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2-43-6] I want even more details


This article is from the CD-Recordable FAQ, by Andy McFadden (fadden@fadden.com) with numerous contributions by others.

2-43-6] I want even more details



An excellent reference for is Ken Pohlmann's mammoth _Principles of Digital
Audio, 4th edition_ (ISBN 0-07-134819-0), especially chapter 9 (on compact
discs) and chapter 5 (on error correction). If you want something a little
slimmer, try his older _The Compact Disc Handbook, 2nd edition_, 1992
(ISBN 0-89579-300-8).

Another good book is _The Art of Digital Audio_, 2nd edition, by John
Watkinson, Focal Press, 1994 (ISBN 0-240-51320-7).

http://www.ee.washington.edu/conselec/CE/kuhn/cdmulti/cdhome.htm has a
number of interesting pages. In particular, there's a good page about CIRC
on http://www.ee.washington.edu/conselec/CE/kuhn/cdmulti/95x7/iec908.htm,
and http://www.ee.washington.edu/conselec/CE/kuhn/cdaudio/95x6.htm has a
nice explanation of disc construction and optics, especially the three-beam

The page at http://www.tc.umn.edu/~erick205/Papers/paper.html provides
some background information on sampling, aliasing, dither, DACs, and other
relevant topics.

You can get a copy of ECMA-130 from http://www.ecma-international.org/.
This document describes the format of a CD-ROM, including physical dimensions
and optical characteristics, as well as sector formats and Q-channel specs.
It also features some interesting annexes:

- Annex A: Error correction encoding by RSPC
- Annex B: Scramble (a description of the pre-EFM scrambler)
- Annex C: Error correction encoding by CIRC
- Annex D: 8-bit to 14-Channel bit conversion (has the full table)
- Annex E: Merging bits (algorithm for computation)

Standards documents, as a rule, are terse and difficult to understand.
ECMA-130 is actually quite readable, and if you understood the preceding
sections you should have no trouble sorting it out.

If you want source code for the CIRC, RSPC, EDC, and scramble functions,
look for Heiko Eissfeldt's edc_ecc.c (and related files). The code is
part of Mode2CDMaker, CDRDAO, and possibly others.

If you want an explanation of DSV and the problems associated with it,
read the Philips patent on the sector scrambler (US4603413), or one of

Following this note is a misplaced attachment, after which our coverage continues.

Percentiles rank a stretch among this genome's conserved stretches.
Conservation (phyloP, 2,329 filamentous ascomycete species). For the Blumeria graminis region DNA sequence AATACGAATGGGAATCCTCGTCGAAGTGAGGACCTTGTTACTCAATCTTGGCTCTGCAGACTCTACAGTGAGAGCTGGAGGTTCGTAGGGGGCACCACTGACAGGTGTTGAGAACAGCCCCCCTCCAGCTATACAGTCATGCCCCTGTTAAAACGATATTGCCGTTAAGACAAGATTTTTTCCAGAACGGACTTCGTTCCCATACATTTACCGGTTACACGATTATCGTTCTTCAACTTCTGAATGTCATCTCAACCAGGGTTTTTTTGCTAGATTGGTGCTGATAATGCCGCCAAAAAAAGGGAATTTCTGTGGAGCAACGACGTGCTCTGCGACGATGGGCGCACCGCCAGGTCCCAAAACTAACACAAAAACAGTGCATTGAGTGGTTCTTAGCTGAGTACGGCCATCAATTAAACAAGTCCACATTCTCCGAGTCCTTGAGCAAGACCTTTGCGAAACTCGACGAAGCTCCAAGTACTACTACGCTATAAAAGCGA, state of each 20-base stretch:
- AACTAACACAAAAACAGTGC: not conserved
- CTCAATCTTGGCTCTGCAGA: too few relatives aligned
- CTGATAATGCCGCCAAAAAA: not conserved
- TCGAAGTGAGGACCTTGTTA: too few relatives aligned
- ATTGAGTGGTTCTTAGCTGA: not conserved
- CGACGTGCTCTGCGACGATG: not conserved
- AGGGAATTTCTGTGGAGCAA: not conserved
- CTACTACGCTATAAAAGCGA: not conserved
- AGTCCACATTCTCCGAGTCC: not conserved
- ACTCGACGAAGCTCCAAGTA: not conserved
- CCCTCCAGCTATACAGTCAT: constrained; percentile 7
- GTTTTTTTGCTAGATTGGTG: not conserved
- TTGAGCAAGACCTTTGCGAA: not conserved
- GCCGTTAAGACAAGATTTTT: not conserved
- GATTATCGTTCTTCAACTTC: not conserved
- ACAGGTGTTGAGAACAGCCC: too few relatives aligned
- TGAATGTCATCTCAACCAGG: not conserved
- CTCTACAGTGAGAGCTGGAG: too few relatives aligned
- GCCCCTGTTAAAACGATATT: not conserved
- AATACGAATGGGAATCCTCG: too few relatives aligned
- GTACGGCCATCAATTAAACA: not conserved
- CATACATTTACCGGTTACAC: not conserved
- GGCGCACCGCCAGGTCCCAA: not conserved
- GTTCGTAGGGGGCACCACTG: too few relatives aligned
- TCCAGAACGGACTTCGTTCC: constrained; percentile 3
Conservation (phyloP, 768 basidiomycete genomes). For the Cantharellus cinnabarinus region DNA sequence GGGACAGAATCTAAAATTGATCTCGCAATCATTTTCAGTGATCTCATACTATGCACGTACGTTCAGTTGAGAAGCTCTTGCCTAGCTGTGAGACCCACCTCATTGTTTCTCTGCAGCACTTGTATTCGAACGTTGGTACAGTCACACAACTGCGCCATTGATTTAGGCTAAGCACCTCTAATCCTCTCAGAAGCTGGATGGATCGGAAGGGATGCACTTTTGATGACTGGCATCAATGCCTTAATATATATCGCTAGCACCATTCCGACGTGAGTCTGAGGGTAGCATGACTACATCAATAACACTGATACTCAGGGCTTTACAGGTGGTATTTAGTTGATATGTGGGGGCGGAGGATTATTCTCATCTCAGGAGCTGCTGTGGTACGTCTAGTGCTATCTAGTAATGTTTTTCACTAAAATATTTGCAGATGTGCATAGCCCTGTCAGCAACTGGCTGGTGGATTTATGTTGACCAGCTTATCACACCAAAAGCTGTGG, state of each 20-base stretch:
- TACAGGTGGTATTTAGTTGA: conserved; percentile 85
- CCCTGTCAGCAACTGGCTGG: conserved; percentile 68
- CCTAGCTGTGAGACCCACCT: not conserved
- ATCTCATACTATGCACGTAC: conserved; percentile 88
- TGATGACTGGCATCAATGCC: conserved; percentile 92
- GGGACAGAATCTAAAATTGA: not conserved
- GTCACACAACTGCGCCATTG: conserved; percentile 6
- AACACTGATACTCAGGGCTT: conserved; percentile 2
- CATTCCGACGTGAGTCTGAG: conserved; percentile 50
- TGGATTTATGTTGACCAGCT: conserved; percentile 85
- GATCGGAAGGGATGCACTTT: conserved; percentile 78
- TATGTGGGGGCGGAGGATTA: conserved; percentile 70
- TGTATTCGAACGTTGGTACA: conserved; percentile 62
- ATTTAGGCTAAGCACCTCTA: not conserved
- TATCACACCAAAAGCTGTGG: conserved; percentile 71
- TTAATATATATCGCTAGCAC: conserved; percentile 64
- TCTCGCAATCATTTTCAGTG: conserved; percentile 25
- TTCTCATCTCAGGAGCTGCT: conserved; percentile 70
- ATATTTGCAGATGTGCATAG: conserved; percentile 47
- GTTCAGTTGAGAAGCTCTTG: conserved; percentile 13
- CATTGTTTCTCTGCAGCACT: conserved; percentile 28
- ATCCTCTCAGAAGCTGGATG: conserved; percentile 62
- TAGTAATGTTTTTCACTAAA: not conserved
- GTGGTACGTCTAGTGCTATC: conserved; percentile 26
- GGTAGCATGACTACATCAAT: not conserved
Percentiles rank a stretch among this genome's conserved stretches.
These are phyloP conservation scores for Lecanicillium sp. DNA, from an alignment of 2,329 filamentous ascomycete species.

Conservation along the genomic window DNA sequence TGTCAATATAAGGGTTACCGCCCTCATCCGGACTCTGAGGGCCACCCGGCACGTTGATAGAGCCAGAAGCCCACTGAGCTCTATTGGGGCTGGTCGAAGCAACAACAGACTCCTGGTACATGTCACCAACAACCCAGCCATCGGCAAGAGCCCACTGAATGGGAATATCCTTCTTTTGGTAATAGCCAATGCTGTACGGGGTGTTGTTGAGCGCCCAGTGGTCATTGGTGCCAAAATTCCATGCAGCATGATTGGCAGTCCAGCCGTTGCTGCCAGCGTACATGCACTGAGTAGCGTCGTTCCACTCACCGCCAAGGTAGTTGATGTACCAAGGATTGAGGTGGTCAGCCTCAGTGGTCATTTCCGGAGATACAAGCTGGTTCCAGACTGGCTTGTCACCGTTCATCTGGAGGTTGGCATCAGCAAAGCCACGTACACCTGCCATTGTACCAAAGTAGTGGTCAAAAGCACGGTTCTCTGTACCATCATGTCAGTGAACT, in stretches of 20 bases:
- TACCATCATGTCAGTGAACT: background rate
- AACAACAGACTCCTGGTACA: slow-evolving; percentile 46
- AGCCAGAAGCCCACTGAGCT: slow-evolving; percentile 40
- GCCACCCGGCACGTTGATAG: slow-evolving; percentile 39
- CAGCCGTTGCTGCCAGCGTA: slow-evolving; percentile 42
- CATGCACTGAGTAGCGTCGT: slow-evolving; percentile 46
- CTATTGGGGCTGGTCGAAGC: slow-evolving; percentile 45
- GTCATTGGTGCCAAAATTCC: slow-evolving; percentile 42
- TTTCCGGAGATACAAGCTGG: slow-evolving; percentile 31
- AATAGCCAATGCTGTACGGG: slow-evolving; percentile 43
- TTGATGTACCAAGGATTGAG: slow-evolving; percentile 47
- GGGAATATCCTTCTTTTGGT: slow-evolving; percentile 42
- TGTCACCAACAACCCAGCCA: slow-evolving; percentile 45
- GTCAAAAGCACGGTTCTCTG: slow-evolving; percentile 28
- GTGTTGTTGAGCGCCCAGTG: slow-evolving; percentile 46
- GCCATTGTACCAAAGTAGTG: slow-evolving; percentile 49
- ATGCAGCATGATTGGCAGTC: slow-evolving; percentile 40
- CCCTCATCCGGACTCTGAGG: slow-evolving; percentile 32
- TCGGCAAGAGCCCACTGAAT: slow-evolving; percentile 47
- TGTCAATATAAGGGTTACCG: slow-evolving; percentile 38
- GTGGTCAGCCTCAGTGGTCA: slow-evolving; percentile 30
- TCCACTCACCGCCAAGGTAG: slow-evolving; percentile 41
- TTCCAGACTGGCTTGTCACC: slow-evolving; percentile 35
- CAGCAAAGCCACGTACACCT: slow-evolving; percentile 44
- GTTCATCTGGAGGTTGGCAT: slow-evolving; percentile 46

the associated patents on removal of DC content from a digital signal.
The full text of the patent can be found at http://www.uspto.gov/. In brief:

"[...] If the frequency of such oscillation is comparatively high,
during the read operation the decision level for detection of the
channel bit signals may be rendered inaccurate. As a result, read-out
of the information will be disturbed to such an extent that even the
error-correction measures cannot prevent errors. Moreover, the tracking
system for controlling the read laser which reads the channel bits may
become incapable of keeping the laser beam accurately positioned on
the track."

It appears that, when the DC offset in the signal becomes too large, the read
head has trouble "seeing" the disc. The voltage level in the photodetector
has pegged, so the difference between a pit and a land is unnoticeable.

An article at http://www.digit-life.com/articles2/magia-chisel/index.html
examines why one specific file failed to record properly. It turns out
that, after passing through the scrambler, a piece of the file has a
section that matches the sector header sync pattern.

For some technical information on how CD-Rs are constructed, look through
the uspto.gov site for relevant patents. For example, US5348841 describes
"Organic dye-in-polymer (DIP) medium for write-once-read-many (WORM)
optical discs".


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